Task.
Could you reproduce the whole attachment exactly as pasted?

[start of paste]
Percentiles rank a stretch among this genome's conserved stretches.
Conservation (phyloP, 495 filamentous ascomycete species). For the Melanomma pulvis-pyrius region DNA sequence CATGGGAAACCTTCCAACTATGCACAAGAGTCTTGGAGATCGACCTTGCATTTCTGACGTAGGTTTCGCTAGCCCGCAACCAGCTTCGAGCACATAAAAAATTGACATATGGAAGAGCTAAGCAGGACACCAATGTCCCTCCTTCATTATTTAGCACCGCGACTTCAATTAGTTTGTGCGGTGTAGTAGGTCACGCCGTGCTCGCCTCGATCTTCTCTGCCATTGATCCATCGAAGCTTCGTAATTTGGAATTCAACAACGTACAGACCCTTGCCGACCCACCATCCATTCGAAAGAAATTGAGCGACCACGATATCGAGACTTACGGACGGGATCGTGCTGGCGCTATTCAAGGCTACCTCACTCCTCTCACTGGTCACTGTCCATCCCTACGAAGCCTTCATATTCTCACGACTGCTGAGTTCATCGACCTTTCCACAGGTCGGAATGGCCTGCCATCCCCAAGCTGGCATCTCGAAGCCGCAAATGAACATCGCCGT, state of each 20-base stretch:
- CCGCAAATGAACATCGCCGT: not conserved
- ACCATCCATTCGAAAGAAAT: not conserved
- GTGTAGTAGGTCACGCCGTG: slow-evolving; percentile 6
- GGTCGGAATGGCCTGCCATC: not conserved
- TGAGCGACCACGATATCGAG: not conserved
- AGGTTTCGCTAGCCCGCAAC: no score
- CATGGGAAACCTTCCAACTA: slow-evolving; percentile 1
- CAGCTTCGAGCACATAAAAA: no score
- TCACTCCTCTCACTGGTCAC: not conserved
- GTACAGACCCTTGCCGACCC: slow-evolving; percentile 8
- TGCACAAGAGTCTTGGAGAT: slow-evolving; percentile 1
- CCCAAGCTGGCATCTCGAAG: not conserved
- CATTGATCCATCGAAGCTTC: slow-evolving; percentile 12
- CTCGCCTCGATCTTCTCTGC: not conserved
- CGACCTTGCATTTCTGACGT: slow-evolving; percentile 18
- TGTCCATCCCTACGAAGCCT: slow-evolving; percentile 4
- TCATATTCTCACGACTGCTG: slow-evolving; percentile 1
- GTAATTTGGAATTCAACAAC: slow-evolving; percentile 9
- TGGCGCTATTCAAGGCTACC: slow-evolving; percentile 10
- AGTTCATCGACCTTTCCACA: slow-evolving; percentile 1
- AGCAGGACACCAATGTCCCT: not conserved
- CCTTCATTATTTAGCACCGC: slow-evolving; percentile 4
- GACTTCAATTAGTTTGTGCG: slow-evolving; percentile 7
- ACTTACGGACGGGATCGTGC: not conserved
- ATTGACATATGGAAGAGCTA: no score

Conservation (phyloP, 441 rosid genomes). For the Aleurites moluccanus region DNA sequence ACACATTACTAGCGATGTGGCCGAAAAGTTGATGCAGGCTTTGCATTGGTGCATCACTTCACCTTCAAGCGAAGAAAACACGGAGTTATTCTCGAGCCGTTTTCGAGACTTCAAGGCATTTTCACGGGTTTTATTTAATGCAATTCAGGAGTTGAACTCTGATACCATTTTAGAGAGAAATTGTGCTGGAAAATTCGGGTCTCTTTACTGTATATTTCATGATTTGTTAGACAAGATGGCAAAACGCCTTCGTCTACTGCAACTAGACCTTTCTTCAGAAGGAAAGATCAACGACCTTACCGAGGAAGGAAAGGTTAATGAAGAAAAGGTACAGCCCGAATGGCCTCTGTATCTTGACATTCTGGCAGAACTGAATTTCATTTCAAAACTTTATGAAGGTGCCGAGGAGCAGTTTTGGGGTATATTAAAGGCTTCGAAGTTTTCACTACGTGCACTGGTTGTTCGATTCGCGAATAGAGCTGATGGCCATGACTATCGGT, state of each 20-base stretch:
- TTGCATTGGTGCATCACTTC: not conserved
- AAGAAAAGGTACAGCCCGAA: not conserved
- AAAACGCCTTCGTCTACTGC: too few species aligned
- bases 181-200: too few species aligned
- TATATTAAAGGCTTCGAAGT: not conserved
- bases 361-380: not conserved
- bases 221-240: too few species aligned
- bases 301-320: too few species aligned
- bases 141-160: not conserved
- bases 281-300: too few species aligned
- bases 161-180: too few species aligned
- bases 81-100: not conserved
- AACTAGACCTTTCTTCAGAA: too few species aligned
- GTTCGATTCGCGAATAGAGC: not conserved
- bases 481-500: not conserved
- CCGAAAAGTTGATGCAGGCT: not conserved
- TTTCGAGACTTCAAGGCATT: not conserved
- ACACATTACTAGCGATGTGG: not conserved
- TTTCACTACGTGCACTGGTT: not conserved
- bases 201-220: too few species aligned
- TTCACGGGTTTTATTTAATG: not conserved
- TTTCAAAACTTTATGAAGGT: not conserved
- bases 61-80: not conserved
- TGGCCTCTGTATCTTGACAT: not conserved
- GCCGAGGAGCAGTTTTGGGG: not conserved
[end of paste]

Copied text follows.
Percentiles rank a stretch among this genome's conserved stretches.
Conservation (phyloP, 495 filamentous ascomycete species). For the Melanomma pulvis-pyrius region DNA sequence CATGGGAAACCTTCCAACTATGCACAAGAGTCTTGGAGATCGACCTTGCATTTCTGACGTAGGTTTCGCTAGCCCGCAACCAGCTTCGAGCACATAAAAAATTGACATATGGAAGAGCTAAGCAGGACACCAATGTCCCTCCTTCATTATTTAGCACCGCGACTTCAATTAGTTTGTGCGGTGTAGTAGGTCACGCCGTGCTCGCCTCGATCTTCTCTGCCATTGATCCATCGAAGCTTCGTAATTTGGAATTCAACAACGTACAGACCCTTGCCGACCCACCATCCATTCGAAAGAAATTGAGCGACCACGATATCGAGACTTACGGACGGGATCGTGCTGGCGCTATTCAAGGCTACCTCACTCCTCTCACTGGTCACTGTCCATCCCTACGAAGCCTTCATATTCTCACGACTGCTGAGTTCATCGACCTTTCCACAGGTCGGAATGGCCTGCCATCCCCAAGCTGGCATCTCGAAGCCGCAAATGAACATCGCCGT, state of each 20-base stretch:
- CCGCAAATGAACATCGCCGT: not conserved
- ACCATCCATTCGAAAGAAAT: not conserved
- GTGTAGTAGGTCACGCCGTG: slow-evolving; percentile 6
- GGTCGGAATGGCCTGCCATC: not conserved
- TGAGCGACCACGATATCGAG: not conserved
- AGGTTTCGCTAGCCCGCAAC: no score
- CATGGGAAACCTTCCAACTA: slow-evolving; percentile 1
- CAGCTTCGAGCACATAAAAA: no score
- TCACTCCTCTCACTGGTCAC: not conserved
- GTACAGACCCTTGCCGACCC: slow-evolving; percentile 8
- TGCACAAGAGTCTTGGAGAT: slow-evolving; percentile 1
- CCCAAGCTGGCATCTCGAAG: not conserved
- CATTGATCCATCGAAGCTTC: slow-evolving; percentile 12
- CTCGCCTCGATCTTCTCTGC: not conserved
- CGACCTTGCATTTCTGACGT: slow-evolving; percentile 18
- TGTCCATCCCTACGAAGCCT: slow-evolving; percentile 4
- TCATATTCTCACGACTGCTG: slow-evolving; percentile 1
- GTAATTTGGAATTCAACAAC: slow-evolving; percentile 9
- TGGCGCTATTCAAGGCTACC: slow-evolving; percentile 10
- AGTTCATCGACCTTTCCACA: slow-evolving; percentile 1
- AGCAGGACACCAATGTCCCT: not conserved
- CCTTCATTATTTAGCACCGC: slow-evolving; percentile 4
- GACTTCAATTAGTTTGTGCG: slow-evolving; percentile 7
- ACTTACGGACGGGATCGTGC: not conserved
- ATTGACATATGGAAGAGCTA: no score

Conservation (phyloP, 441 rosid genomes). For the Aleurites moluccanus region DNA sequence ACACATTACTAGCGATGTGGCCGAAAAGTTGATGCAGGCTTTGCATTGGTGCATCACTTCACCTTCAAGCGAAGAAAACACGGAGTTATTCTCGAGCCGTTTTCGAGACTTCAAGGCATTTTCACGGGTTTTATTTAATGCAATTCAGGAGTTGAACTCTGATACCATTTTAGAGAGAAATTGTGCTGGAAAATTCGGGTCTCTTTACTGTATATTTCATGATTTGTTAGACAAGATGGCAAAACGCCTTCGTCTACTGCAACTAGACCTTTCTTCAGAAGGAAAGATCAACGACCTTACCGAGGAAGGAAAGGTTAATGAAGAAAAGGTACAGCCCGAATGGCCTCTGTATCTTGACATTCTGGCAGAACTGAATTTCATTTCAAAACTTTATGAAGGTGCCGAGGAGCAGTTTTGGGGTATATTAAAGGCTTCGAAGTTTTCACTACGTGCACTGGTTGTTCGATTCGCGAATAGAGCTGATGGCCATGACTATCGGT, state of each 20-base stretch:
- TTGCATTGGTGCATCACTTC: not conserved
- AAGAAAAGGTACAGCCCGAA: not conserved
- AAAACGCCTTCGTCTACTGC: too few species aligned
- bases 181-200: too few species aligned
- TATATTAAAGGCTTCGAAGT: not conserved
- bases 361-380: not conserved
- bases 221-240: too few species aligned
- bases 301-320: too few species aligned
- bases 141-160: not conserved
- bases 281-300: too few species aligned
- bases 161-180: too few species aligned
- bases 81-100: not conserved
- AACTAGACCTTTCTTCAGAA: too few species aligned
- GTTCGATTCGCGAATAGAGC: not conserved
- bases 481-500: not conserved
- CCGAAAAGTTGATGCAGGCT: not conserved
- TTTCGAGACTTCAAGGCATT: not conserved
- ACACATTACTAGCGATGTGG: not conserved
- TTTCACTACGTGCACTGGTT: not conserved
- bases 201-220: too few species aligned
- TTCACGGGTTTTATTTAATG: not conserved
- TTTCAAAACTTTATGAAGGT: not conserved
- bases 61-80: not conserved
- TGGCCTCTGTATCTTGACAT: not conserved
- GCCGAGGAGCAGTTTTGGGG: not conserved